Raising the stakes in the government’s battle with Occupy Wall Street, Manhattan District Attorney Cy Vance has subpoenaed the Twitter account of an Occupy supporter who was one of the approximately 700 protesters arrested while crossing the Brooklyn Bridge on October 1, 2011. Malcolm Harris was charged with disorderly conduct, a violation that is not a crime per se, but is the lowest level offense in the New York State Penal Law.
Harris, a 23-year-old writer, has been alerted by Twitter’s San Francisco offices that they have received a subpoena from the New York prosecutor, seeking “any and all user information including e-mail address, as well as any and all tweets for the period 9/15/11-12/31/11” for his account.
According to a complaint signed by Police Officer Thomas Manning, Harris, “with intent to cause public inconvenience, annoyance and alarm and recklessly creating a risk thereof, obstructed vehicular and pedestrian traffic.” While Manning did not observe any of this himself, he was informed by a Sgt. Brian Byrnes that Harris was “standing in a group of approximately six-hundred individuals in the traffic lane of the above-listed location…[and] obstructed vehicular traffic and created a public disturbance/inconvenience in that it prevented all vehicles from being able to use the roadway.”
To prove the disorderly conduct charge against Harris requires the prosecution to establish only the allegations in the complaint—that is, that at the time and place of the arrest, he was present in the roadway and intentionally interfered with traffic. They would not need the contents of months of Tweets, including any private direct messages, and Harris’s e-mail address (which would then enable them to subpoena Harris’s e-mail service provider) to meet their burden of proof.
According to Aden Fine, senior staff attorney at the ACLU, the federal Electronic Communications Privacy Act requires that a government agency seeking access to a subscriber’s account must give notice to the subscriber, and when seeking content is probably required to obtain a warrant. This failure to comply with federal law, Stolar argues, makes the subpoena defective. He cites numerous other improprieties, such as the DA’s office’s simply faxing the document signed by Lee Langston, an assistant to the District Attorney, along with a cover letter signed by a clerk. But no judge’s name or signature appears anywhere, and the DA was required to give Harris notice and probably to have secured a warrant. Stolar also attacks the subpoena as “overly broad,” seeking content and records for three and a half months, for personal as well as public tweets, and because it does not specify what information the prosecutor is looking for. Finally, a trial subpoena is not meant as a tool of investigation, though this subpoena clearly ordered Twitter not to interfere with the investigation.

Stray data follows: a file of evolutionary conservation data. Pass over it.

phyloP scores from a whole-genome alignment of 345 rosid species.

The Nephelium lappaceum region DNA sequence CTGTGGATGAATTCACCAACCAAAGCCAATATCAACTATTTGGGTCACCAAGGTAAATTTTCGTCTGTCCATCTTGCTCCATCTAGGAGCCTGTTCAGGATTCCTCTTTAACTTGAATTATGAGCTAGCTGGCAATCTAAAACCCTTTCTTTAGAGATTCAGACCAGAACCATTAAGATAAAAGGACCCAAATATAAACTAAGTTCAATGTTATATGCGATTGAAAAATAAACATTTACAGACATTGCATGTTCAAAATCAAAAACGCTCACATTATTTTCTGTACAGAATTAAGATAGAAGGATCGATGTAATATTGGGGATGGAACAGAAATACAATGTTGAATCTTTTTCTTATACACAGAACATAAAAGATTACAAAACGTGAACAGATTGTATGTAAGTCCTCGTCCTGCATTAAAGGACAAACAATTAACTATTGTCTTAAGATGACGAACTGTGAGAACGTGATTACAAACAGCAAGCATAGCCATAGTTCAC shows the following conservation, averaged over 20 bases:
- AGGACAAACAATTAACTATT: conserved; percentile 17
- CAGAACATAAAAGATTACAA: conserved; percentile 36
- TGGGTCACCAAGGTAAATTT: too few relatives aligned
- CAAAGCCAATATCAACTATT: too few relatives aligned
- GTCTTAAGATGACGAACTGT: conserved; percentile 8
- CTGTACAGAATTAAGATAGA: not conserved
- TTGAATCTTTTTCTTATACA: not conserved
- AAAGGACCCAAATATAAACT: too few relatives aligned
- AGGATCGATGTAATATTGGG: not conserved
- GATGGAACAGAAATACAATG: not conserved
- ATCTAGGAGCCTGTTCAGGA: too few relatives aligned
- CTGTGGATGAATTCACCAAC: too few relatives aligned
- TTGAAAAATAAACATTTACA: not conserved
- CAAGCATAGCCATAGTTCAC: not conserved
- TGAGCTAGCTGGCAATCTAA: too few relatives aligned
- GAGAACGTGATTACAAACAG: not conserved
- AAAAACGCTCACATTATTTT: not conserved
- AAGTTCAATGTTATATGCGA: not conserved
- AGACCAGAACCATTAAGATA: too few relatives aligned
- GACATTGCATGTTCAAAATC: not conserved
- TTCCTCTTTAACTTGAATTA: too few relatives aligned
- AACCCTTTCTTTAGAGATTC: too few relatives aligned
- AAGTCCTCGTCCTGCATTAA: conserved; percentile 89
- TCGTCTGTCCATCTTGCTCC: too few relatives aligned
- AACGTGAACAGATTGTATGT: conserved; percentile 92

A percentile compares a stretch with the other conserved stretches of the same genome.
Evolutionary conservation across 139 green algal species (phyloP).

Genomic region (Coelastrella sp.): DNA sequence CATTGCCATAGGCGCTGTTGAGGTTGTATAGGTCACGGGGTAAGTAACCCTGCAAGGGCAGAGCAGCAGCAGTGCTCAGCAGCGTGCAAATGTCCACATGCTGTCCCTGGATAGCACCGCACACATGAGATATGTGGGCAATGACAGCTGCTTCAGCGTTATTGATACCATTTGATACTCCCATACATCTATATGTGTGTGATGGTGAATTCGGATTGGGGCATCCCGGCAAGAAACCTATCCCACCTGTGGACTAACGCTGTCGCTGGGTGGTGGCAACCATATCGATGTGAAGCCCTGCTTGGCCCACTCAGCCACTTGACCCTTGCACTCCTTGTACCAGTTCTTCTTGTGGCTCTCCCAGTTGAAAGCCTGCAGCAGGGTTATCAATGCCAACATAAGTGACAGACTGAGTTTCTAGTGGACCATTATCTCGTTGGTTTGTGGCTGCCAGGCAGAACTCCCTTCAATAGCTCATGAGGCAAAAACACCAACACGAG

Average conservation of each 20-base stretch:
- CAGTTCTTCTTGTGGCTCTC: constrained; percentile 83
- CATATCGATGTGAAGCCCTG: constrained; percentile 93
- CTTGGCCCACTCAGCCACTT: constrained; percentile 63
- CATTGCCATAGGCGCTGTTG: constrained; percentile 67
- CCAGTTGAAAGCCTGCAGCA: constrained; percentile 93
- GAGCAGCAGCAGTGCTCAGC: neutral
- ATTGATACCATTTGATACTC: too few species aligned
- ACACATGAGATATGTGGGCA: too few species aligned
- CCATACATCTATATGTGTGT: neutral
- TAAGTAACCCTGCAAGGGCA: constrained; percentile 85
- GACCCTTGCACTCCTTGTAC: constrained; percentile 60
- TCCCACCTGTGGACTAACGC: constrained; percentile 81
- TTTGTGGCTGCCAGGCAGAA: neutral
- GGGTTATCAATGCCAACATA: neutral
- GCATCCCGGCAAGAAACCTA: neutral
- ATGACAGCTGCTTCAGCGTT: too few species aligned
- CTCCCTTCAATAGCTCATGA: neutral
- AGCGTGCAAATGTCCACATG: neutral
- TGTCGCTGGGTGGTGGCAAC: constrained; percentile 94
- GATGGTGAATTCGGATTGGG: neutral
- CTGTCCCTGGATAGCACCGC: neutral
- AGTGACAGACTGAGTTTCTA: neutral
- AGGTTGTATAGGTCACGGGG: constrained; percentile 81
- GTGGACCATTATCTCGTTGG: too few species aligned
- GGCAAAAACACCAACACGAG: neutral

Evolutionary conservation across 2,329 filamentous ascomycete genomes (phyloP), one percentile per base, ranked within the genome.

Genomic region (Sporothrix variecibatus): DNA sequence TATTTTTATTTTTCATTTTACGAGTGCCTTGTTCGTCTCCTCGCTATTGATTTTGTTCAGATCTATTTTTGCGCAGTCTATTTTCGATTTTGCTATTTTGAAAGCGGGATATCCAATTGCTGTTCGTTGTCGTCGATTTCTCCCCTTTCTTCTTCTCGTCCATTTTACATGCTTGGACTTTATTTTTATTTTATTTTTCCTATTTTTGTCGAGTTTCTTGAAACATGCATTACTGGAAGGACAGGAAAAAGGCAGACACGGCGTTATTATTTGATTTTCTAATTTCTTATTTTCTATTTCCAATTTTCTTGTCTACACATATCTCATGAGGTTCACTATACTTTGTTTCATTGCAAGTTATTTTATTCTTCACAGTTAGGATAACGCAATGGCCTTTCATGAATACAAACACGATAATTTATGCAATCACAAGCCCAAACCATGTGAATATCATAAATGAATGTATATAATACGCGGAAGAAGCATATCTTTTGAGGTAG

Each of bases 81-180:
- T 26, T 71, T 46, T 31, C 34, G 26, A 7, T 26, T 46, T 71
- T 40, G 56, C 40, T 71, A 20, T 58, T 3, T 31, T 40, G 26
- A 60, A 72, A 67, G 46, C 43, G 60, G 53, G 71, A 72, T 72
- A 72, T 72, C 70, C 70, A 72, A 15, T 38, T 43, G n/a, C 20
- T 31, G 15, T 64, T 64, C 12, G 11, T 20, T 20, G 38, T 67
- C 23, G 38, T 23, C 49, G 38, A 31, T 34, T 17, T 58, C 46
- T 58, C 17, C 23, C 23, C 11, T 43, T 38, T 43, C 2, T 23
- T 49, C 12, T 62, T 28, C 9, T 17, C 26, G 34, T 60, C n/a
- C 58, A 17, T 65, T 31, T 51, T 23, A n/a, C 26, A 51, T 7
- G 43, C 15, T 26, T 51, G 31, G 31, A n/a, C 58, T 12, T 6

“Law enforcement appears to regularly be sending subpoenas to Twitter,” says Fine, adding that it’s likely that other social networks are receiving them as well, as government seeks more information about Internet activity, and are not notifying the subscriber. In federal cases, the government may request that a judge issue a “gag order,” so that the social network site cannot notify its subscriber. Both federal and state prosecutors may want not content, but information about where a subscriber was at a particular time, for a typical criminal case. What is unprecedented about Harris’s subpoena is that he learned about it.
Especially troubling, Fine says, is that the prosecutor often seeks more than the subscriber’s identity, e-mail address and other identification; here they want the content of the transmissions, including private messages, so that both the First and Fourth Amendments to the Constitution are unprotected.
Why the prosecutor would bother to conduct an investigation into the most minor of offenses, one that even upon conviction does not result in a criminal record is unclear. But whatever it is that is under investigation—perhaps the entire Occupy movement—it is not Harris’s alleged disorderly conduct. New York criminal defense attorney, Earl Ward, who is familiar with the case, but not involved in it, calls it a “fishing expedition meant to have a chilling effect on protest” and says it is “prosecutorial abuse, an effort by the DA’s office to get into personal communications of these protesters, for the purpose of chilling their First Amendment rights.”
Communication via social networks, along with texting, is how many Occupiers, like much of the world, talk to one another. Tapping phones may be passé, but the dangers of more modern electronic “eavesdropping” are not.
At a recent Manhattan gathering of Occupy supporters, Bernadine Dohrn, who with her husband, Bill Ayers, has been traveling around the country visiting different Occupy sites, rightly warned the audience that the latest communication technology “is a weapon in the hands of Occupiers, and is also a weapon in the hands of the State.”
Opposition papers have not yet been filed with the clerk of the Criminal Court. The assistant DA assigned to the case declined to discuss it or answer any questions, as did a spokeswoman for the office.